Diabetes Self-Management Articles

These articles cover a wide range of subjects, from the most basic aspects of diabetes care to the nitty-gritty specifics.

Links not loading properly?

Some of our pages use Portable Document Format (PDF) files, which require Adobe Acrobat Reader. To download Acrobat Reader for free, visit www.adobe.com.

Sign up for our weekly e-mail newsletter and receive a FREE GIFT! Enter your e-mail below.

Learn more

Learn more about diabetes

Links to help you learn more about diabetes.

Ask a diabetes expert
Other diabetes resources
Browse article topics


School Planning 101

by Margaret T. Lawlor, MS, CDE, and Cindy Pasquarello, BSN, RN, CDE

School-age children spend about half their waking hours at school, and children with diabetes are no different. Since your child can’t leave his diabetes at home when he goes to school, it is necessary to have a plan — preferably a written plan — for managing his diabetes while he is at school. Such a plan should be individualized and should cover your child’s daily diabetes care as well as provide instructions for handling problems, emergencies, and any unusual situations that may arise during the school day. Copies of the plan should be kept at school so that your child’s teachers and other school personnel such as the nurse can access it easily when it is needed.

Types of plans
One format for laying out your child’s diabetes management needs in school is the Diabetes Medical Management Plan (DMMP), which was developed by the American Diabetes Association. A DMMP includes such information as who is responsible for particular diabetes management duties, instructions for what to do in emergency situations, and guidelines for attending to the child’s needs. (For information on getting a sample plan, see “School Plan Resources.”) In many cases, putting together a DMMP and discussing it with teachers and other school staff is all that is needed to make sure a child’s diabetes-related needs are attended to at school.

However, if you feel that your child’s diabetes is not being cared for properly in school in spite of having a DMMP in place or if he is being discriminated against because of his diabetes (for example, if a gym teacher regularly prohibits him from participating in gym activities for fear he’ll develop hypoglycemia), you may ask for a 504 plan to be developed.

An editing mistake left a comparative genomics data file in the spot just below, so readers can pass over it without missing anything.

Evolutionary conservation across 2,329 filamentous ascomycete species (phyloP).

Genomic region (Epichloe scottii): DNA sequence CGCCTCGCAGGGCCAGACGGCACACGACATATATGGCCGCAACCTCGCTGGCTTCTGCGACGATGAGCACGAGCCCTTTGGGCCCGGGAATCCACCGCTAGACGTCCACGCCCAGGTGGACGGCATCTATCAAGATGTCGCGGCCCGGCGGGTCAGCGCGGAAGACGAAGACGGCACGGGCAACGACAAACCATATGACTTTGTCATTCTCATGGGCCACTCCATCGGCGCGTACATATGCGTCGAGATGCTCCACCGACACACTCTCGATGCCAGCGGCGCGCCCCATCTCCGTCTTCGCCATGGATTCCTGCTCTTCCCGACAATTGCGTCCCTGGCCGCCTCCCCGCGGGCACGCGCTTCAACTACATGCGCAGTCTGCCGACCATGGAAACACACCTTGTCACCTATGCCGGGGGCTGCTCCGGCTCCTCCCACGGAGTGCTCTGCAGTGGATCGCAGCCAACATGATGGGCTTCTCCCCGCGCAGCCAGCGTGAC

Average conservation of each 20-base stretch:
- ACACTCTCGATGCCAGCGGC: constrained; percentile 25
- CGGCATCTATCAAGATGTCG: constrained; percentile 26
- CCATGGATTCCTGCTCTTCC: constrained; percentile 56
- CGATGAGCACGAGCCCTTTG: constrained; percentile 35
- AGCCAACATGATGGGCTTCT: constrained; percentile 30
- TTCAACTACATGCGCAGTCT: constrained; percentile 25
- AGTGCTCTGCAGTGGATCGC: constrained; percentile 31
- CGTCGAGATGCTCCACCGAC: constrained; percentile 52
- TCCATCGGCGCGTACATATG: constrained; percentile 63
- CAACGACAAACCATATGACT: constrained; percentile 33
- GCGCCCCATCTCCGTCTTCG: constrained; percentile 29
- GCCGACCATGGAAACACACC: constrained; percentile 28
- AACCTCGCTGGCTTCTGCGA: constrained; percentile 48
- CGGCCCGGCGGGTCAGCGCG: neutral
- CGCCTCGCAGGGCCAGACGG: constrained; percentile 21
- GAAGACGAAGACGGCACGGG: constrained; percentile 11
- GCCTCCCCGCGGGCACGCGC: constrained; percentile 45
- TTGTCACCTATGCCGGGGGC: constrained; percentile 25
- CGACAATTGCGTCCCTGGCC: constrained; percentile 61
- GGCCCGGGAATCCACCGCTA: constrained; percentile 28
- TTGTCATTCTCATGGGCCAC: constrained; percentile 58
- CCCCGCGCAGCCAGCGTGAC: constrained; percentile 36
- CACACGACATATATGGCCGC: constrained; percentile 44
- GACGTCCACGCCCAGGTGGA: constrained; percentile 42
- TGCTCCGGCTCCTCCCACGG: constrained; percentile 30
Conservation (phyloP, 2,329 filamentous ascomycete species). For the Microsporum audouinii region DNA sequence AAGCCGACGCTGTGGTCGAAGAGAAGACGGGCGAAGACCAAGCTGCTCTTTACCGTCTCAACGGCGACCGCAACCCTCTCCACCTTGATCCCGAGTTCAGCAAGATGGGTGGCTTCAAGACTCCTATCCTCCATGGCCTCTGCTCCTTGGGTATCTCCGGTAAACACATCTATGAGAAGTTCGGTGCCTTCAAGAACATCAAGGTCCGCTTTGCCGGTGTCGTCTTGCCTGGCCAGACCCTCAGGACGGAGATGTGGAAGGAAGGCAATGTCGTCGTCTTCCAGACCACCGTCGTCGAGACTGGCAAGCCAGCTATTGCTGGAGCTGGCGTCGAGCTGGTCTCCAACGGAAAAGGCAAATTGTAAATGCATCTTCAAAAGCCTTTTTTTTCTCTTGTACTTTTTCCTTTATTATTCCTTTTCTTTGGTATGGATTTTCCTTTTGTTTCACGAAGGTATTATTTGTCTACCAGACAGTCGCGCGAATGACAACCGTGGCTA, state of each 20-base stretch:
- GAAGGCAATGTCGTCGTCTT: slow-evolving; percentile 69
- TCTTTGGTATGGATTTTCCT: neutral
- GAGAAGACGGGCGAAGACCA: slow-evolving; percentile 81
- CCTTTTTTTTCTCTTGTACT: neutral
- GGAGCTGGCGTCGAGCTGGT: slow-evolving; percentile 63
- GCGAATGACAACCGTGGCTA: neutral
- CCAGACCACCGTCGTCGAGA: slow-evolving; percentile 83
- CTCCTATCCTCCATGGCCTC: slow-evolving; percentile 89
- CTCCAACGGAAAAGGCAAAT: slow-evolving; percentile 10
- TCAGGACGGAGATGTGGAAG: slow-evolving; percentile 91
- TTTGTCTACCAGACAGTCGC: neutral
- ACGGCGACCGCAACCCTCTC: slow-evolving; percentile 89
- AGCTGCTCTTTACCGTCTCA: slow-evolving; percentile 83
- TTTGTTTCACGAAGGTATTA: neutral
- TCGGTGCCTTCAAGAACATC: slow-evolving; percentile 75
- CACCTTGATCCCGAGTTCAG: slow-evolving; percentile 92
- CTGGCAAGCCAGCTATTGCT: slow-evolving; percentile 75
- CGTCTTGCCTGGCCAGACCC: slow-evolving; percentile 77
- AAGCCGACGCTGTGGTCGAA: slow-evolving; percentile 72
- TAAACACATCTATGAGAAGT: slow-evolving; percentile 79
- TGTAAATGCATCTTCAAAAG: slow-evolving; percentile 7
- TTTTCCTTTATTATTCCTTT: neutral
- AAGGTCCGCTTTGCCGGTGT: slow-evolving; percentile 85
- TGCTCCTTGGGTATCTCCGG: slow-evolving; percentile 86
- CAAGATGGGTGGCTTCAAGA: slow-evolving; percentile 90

Section 504 of the Rehabilitation Act of 1973 is a civil rights law that prohibits disability-based discrimination in all programs that receive or benefit from federal financial assistance. While this law does not provide extra federal funding to schools, a program failing to comply with Section 504 can lose the funding that it currently receives.

A 504 plan is an agreement between a student and a school district that the student will have full access to all school activities and will have his medical needs met. This type of plan includes information similar to that contained in a DMMP but is legally binding, where a DMMP is not.

If a student with diabetes has special education needs, an Individualized Education Plan (IEP) may be developed, using the DMMP as a foundation for details on the student’s diabetes management routine. Rules and guidelines pertaining to IEPs are found in the Individuals with Disabilities Education Act (IDEA), which provides some extra federal funding to state and local education agencies to ensure the viability of special educational services. These services are implemented to provide a free and appropriate education to students with special needs, as IDEA establishes it is the right of these students to receive.

To qualify for an IEP, a child must have an impairment that affects his academic performance. A child who has had to miss many school days due to diabetes complications and is doing poorly in his classes as a result, for instance, might qualify for an IEP. Under the law, there is certain information that an IEP must contain, including the child’s current level of academic performance, the services that he is to receive, and an evaluation and revision schedule for the IEP. The plan should be created in collaboration with the child’s parents, health-care team, teachers, and perhaps the child himself, and it must be reviewed and revised yearly, although evaluations can be conducted more frequently if desired. If the parents are unhappy with the performance of the plan, or if it no longer reflects the student’s needs, they can initiate a process to adjust the plan at any time. If, after revision, the parents still do not feel that the plan is adequate, they can refuse to sign it and try to reach an agreement or facilitate a change with the help of an outside source.

Page    1    2    3    4    Show All    

Also in this article:
School Plan Resources



More articles on Kids & Diabetes



Statements and opinions expressed on this Web site are those of the authors and not necessarily those of the publishers or advertisers. The information provided on this Web site should not be construed as medical instruction. Consult appropriate health-care professionals before taking action based on this information.



Updating Your Coping Skills
The journey of managing a chronic illness often follows a bumpy road with unexpected twists... Article

Article of the Week: School Planning 101
Believe it or not, kids will be heading back to school pretty soon! If your child has diabetes,... Blog

I'm feeling fine. Do I still have to keep an eye on my blood glucose levels? Get tip